According to the report of the stewards to the California Horse Racing Board, Arroyo appeared in the stewards’ office “wearing only two towels.” He “was sent back to the jockeys’ room in order to change into something just a bit more proper.”
When Arroyo was posing for pictures on Nucky in the winner’s circle after the Del Mar Futurity, he was wearing the turquoise silks of owner Gary Hartunian (Rockingham Ranch). Hartunian not only races Nucky, he owns Wrecking Crew in partnership with David Bernsen.
Thank goodness Arroyo did not decide to show up in the winner’s circle on Nucky wearing just two towels.
Nucky’s final time of 1:25.52 was the slowest in the Del Mar Futurity since it was shortened to seven furlongs from one mile in 1993. That 1:25.52 clocking was considerably slower than Bast’s final time of 1:23.73 when she won the Grade I Del Mar Debutante for 2-year-old fillies at the same seven-furlong distance last Sunday by 8 3/4 lengths.
Below are the final times for the Del Mar Futurity going back to 1993:
Year Time Winner
2019 1:25.52 Nucky
2018 1:23.18 Game Winner
2017 1:22.91 Bolt d’Oro
2016 1:21.80 Klimt
2015 1:23.28 Nyquist
2014 1:21.48 American Pharoah*
2013 1:23.07 Tamarando*
2012 1:22.96 Rolling Fog*
2011 1:22.16 Drill*
2010 1:22.95 J P’s Gusto*
2009 1:22.85 Lookin At Lucky*
2008 1:23.35 Midshipman*
2007 1:25.34 Georgie Boy*
2006 1:22.93 Horse Greeley
2005 1:22.43 Stevie Wonderboy
2004 1:21.29 Declan’s Moon (stakes record)
2003 1:23.10 Siphonizer
2002 1:22.94 Icecoldbeeratreds
2001 1:22.33 Officer
2000 1:22.00 Flame Thrower
1999 1:21.60 Forest Camp
1998 1:23.00 Worldly Manner
1997 1:23.00 Souvenir Copy
1996 1:22.80 Silver Charm
1995 1:22.80 Future Quest
1994 1:22.20 On Target
1993 1:22.00 Winning Pact
*Run on a synthetic surface
Not surprisingly, in light of the slow final time, Nucky recorded a weak 68 Beyer Speed Figure, down 10 from the 78 he was credited with when he won a six-furlong maiden $100,000 claiming race by 10 1/2 lengths at Del Mar on Aug. 21 in his California debut. Nucky lost three times in Kentucky (twice at Churchill Downs, once at Ellis Park) prior to being shipped to the Golden State.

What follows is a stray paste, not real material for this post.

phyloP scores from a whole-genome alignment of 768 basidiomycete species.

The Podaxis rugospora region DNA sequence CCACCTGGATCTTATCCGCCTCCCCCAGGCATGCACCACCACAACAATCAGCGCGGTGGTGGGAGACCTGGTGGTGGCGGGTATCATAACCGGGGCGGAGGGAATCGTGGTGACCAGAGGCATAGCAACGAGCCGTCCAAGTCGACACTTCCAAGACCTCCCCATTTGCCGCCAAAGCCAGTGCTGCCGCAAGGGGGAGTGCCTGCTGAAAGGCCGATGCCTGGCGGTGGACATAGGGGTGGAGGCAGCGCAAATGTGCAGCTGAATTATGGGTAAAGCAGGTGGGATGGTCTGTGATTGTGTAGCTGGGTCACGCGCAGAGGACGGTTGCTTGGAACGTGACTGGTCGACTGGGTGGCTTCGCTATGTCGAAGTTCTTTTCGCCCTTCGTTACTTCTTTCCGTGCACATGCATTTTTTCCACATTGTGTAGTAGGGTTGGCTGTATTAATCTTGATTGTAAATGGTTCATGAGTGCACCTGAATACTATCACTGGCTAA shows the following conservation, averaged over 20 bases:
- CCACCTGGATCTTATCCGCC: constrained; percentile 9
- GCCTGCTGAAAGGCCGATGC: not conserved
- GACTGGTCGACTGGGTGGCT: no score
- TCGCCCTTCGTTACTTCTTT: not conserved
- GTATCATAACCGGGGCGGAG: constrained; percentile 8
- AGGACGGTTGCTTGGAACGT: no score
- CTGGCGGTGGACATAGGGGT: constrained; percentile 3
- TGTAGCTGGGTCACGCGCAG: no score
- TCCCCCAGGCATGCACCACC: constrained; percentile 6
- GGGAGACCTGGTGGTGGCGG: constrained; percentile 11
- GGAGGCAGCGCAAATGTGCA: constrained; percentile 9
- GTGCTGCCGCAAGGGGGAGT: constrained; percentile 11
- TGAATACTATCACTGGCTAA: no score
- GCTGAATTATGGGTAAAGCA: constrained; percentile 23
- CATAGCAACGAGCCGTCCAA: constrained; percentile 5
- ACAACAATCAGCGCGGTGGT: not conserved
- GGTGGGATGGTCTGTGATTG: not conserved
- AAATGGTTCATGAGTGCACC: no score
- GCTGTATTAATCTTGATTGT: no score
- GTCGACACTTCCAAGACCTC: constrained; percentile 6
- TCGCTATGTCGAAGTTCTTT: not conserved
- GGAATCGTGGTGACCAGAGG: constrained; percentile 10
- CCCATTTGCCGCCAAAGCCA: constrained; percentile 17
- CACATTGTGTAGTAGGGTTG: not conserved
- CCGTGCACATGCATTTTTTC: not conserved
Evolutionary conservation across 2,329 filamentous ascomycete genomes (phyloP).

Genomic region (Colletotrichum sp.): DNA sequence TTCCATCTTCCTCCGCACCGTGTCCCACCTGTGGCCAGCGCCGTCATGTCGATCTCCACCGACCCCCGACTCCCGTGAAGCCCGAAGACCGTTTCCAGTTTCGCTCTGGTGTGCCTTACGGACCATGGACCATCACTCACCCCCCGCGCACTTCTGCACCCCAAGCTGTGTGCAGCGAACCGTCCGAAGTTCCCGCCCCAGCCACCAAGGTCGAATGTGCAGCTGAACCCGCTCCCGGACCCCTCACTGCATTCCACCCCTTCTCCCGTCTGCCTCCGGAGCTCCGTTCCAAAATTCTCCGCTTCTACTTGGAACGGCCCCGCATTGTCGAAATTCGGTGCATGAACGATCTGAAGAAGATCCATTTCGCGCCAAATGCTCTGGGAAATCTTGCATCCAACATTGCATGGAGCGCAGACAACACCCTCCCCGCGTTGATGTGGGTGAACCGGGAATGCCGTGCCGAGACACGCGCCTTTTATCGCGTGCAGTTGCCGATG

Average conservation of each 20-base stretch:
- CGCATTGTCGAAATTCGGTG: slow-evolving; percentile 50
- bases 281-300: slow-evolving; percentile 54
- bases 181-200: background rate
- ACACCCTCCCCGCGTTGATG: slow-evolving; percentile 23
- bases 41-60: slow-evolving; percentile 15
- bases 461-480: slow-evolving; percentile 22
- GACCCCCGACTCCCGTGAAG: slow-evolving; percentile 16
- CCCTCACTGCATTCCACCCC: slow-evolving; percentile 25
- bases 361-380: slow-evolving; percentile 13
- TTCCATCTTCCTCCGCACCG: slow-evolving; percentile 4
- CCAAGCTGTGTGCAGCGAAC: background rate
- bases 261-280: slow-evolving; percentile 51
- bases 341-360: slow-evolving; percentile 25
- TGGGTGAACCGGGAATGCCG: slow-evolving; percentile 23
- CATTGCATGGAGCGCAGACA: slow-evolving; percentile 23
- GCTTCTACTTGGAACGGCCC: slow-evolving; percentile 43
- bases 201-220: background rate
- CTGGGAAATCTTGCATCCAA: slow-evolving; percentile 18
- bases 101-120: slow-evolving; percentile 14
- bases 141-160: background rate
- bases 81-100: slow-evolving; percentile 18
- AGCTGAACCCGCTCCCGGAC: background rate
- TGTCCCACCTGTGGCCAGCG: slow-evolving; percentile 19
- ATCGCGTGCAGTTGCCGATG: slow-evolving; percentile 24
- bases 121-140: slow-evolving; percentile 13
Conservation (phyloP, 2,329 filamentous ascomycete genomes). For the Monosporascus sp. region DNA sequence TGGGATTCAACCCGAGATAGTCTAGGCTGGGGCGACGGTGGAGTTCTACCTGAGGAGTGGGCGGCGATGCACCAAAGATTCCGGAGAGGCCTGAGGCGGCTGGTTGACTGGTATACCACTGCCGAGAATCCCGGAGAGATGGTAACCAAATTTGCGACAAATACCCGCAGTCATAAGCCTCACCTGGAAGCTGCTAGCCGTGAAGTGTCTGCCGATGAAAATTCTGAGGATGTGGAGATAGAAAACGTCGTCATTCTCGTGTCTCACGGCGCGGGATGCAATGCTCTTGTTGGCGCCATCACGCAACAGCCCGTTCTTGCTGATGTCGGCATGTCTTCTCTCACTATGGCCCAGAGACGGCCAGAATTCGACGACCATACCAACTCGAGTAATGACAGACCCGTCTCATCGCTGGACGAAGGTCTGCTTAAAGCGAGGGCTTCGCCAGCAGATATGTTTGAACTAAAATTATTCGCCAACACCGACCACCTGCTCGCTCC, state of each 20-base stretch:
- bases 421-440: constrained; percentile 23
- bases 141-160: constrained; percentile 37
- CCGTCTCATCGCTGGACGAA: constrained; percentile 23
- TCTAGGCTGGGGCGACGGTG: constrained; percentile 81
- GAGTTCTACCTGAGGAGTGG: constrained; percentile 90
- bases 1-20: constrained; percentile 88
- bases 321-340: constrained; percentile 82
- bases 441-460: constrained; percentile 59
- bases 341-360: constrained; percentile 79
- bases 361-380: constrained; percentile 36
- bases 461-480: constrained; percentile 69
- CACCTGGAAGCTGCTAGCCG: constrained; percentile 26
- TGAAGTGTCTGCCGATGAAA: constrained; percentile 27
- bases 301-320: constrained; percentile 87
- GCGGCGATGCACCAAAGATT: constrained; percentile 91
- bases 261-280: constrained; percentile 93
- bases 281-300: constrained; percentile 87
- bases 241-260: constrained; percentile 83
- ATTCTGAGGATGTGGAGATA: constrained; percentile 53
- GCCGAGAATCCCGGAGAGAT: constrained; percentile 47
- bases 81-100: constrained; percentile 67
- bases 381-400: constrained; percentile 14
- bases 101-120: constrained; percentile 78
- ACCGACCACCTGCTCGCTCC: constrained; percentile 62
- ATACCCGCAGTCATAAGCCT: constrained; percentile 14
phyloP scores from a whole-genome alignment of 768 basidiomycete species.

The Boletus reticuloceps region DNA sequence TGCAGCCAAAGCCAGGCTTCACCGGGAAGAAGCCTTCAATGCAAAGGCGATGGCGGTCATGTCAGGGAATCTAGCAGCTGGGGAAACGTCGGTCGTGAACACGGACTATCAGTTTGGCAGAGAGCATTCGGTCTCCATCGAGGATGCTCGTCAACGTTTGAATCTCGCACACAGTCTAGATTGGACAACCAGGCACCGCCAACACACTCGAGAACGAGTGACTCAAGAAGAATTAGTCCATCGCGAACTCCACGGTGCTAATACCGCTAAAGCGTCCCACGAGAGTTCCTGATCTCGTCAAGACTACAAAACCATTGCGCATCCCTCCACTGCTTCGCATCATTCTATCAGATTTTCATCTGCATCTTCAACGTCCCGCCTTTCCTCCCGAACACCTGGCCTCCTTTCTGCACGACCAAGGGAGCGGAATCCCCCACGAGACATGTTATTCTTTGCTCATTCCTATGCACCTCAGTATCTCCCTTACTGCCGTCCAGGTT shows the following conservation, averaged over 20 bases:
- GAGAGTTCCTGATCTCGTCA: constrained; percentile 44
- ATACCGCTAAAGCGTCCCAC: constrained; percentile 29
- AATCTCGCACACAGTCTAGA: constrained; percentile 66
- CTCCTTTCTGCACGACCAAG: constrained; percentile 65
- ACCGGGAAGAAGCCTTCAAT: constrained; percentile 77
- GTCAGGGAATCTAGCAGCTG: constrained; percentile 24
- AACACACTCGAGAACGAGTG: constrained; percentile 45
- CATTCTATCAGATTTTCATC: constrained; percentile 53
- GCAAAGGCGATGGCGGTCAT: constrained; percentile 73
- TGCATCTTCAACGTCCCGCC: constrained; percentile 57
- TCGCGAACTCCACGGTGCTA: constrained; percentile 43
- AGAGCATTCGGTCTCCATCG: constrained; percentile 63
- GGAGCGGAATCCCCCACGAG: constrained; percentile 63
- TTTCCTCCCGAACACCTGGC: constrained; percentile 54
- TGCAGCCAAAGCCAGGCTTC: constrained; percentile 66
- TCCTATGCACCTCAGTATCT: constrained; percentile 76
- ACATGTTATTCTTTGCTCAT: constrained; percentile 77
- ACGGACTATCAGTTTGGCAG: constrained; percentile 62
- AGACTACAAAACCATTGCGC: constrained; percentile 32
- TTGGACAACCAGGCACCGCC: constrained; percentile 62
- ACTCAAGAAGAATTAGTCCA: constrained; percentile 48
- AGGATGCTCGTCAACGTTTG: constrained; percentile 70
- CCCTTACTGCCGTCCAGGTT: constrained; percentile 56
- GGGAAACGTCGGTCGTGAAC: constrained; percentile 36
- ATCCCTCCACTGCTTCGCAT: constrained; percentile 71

Eight Rings had recorded a 94 Beyer Speed Figure when he won a 5 1/2-furlong maiden special weight race at first asking by 6 1/4 lengths on Aug. 4 at Del Mar. That performance subsequently was flattered when the runner-up in that Aug. 4 race, Express Train, won a maiden special race weight by 14 1/4 lengths at one mile on Aug. 28 at Del Mar.
Considering Nucky’s low 68 Beyer, plus the way Eight Rings closed with such gusto in the stretch, it’s hard not to conclude that Eight Rings not only likely would have won the Del Mar Futurity if he had not unseated his rider, he probably would have won by a big margin.
Below are the Beyer Speed Figures for winners of the Del Mar Futurity going back to 1991:
2019 Nucky (68)
2018 Game Winner (93)
2017 Bolt d’Oro (85)
2016 Klimt (94)
2015 Nyquist (82)
2014 American Pharoah (101)*
2013 Tamarando (78)*
2012 Rolling Fog (78)*
2011 Drill (90)*
2010 J P’s Gusto (86)*
2009 Lookin At Lucky (82)*
2008 Midshipman (85)*
2007 Georgie Boy (88)*
2006 Horse Greeley (92)
2005 Stevie Wonderboy (86)
2004 Declan’s Moon (107)
2003 Siphonizer (82)
2002 Icecoldbeeratreds (96)
2001 Officer (99)
2000 Flame Thrower (103)
1999 Forest Camp (106)
1998 Worldly Manner (95)
1997 Souvenir Copy (91)
1996 Silver Charm (97)
1995 Future Quest (94)
1994 On Target (90)
1993 Winning Pact (93)
1992 River Special (88)
1991 Bertrando (84)
*Run on a synthetic surface
There have been very few claims in the history of the sport that have turned out as well as Vasilika, the 5-year-old mare who surged late to eke out a nose victory in last Saturday’s Grade II John C. Mabee Stakes on Del Mar’s grass course.
Vasilika was sent off as the even-money favorite in the 1 1/8-mile Mabee. She was coming off a half-length loss when third behind Beau Recall and Storm the Hill in Del Mar’s Grade II Yellow Ribbon Handicap on the turf Aug. 3.
Hall of Fame trainer Jerry Hollendorfer owns Vasilika in partnership with All Schlaich Stables, Gatto Racing and George Todaro. They claimed the Kentucky-bred daughter of Skipshot at Santa Anita on Feb. 11, 2018.
Since moving to the Hollendorfer barn after being claimed for $40,000, Vasilika has earned $1,342,328 while winning 13 of 16 starts.
The Mabee was Vasilika’s 18th career victory. That matches the number of career wins by her paternal grandsire, Skip Away, who was voted the 1998 Horse of the Year.
While grass standout Bricks and Mortar maintains the top spot in the NTRA Top Thoroughbred Poll, Catalina Cruiser entered the Top 10 this week.
Trained by John Sadler, Catalina Cruiser is three for three this year, all in Grade II events. The 5-year-old Kentucky-bred son of Union Rags won the True North Stakes at Belmont Park on June 7, San Diego Handicap at Del Mar on July 20 and Pat O’Brien Stakes at Del Mar on Aug. 24.
Catalina Cruiser has won seven of eight lifetime starts. His lone defeat came when he finished sixth as the 4-5 favorite in the Grade I Breeders’ Cup Dirt Mile at Churchill Downs last year.
Here is the Top 10 in the NTRA poll for this week:
Rank Points Horse (First-Place Votes)
1. 384 Bricks and Mortar (33)
2. 322 Midnight Bisou (3)
3. 303 McKinzie (3)
4. 260 Mitole
5. 241 Sistercharlie
6. 97 World of Trouble
7. 77 Elate
8. 75 Imperial Hint
9. 73 Code of Honor
10. 72 Catalina Cruiser